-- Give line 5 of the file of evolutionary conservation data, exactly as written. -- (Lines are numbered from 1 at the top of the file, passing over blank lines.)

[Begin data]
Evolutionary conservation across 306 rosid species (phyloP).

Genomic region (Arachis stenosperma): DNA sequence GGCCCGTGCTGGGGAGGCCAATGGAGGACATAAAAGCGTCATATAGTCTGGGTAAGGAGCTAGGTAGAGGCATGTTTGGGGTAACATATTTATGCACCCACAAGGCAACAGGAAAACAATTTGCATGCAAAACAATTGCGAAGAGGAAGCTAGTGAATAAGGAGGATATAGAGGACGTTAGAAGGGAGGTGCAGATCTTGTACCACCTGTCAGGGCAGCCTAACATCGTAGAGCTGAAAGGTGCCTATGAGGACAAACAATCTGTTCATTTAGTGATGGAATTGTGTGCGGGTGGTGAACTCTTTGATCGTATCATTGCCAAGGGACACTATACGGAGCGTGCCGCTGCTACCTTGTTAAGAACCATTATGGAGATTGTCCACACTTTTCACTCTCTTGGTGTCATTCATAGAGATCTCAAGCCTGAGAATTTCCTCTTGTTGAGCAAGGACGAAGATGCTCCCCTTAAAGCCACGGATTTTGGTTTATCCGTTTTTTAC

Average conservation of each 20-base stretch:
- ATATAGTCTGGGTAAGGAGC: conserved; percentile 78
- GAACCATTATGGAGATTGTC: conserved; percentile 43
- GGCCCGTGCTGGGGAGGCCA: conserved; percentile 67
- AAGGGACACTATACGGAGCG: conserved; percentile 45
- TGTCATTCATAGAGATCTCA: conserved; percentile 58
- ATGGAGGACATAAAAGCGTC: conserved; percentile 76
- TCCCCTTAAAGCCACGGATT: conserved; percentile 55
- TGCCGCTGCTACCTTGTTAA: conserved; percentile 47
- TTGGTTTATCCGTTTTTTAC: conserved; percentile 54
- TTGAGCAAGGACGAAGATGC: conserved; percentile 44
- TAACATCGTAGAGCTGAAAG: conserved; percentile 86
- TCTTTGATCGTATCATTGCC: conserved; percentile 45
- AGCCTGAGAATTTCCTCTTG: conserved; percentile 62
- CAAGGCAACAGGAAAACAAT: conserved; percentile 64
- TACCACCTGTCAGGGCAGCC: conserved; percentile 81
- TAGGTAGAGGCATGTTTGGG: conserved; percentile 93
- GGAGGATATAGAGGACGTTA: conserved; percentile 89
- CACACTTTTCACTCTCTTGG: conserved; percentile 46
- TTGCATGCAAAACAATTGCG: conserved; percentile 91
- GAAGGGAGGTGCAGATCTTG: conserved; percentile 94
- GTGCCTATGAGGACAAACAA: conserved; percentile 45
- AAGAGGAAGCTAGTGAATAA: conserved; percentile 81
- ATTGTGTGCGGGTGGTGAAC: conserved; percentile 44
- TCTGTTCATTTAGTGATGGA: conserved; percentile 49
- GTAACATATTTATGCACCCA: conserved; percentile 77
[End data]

- GAACCATTATGGAGATTGTC: conserved; percentile 43